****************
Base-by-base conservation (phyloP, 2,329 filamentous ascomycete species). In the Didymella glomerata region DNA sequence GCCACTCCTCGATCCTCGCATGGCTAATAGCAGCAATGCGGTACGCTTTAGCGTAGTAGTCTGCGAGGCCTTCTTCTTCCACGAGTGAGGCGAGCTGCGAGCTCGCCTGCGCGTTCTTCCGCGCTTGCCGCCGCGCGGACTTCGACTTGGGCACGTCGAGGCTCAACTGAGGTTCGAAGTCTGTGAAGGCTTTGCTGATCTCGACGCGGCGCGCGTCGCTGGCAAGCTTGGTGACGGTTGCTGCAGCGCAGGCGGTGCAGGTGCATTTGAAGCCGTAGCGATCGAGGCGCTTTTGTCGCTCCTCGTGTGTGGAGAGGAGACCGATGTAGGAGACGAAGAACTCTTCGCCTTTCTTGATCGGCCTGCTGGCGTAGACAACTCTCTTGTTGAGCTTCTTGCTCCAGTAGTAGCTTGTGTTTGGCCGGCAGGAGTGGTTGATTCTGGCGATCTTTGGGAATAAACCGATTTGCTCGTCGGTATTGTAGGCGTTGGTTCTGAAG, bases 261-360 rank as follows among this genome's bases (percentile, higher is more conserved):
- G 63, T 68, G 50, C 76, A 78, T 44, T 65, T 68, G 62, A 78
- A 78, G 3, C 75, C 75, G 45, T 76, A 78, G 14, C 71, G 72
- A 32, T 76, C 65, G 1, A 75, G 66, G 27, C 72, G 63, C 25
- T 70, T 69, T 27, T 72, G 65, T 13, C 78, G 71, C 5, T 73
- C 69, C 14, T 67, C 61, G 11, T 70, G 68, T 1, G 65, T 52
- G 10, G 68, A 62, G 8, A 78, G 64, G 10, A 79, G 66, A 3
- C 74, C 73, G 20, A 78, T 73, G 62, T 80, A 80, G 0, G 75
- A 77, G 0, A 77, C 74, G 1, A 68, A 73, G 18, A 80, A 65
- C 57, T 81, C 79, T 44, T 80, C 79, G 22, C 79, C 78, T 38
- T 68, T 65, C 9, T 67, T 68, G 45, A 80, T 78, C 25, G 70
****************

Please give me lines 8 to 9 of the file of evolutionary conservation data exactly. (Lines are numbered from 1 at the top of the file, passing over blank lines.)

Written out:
- C 74, C 73, G 20, A 78, T 73, G 62, T 80, A 80, G 0, G 75
- A 77, G 0, A 77, C 74, G 1, A 68, A 73, G 18, A 80, A 65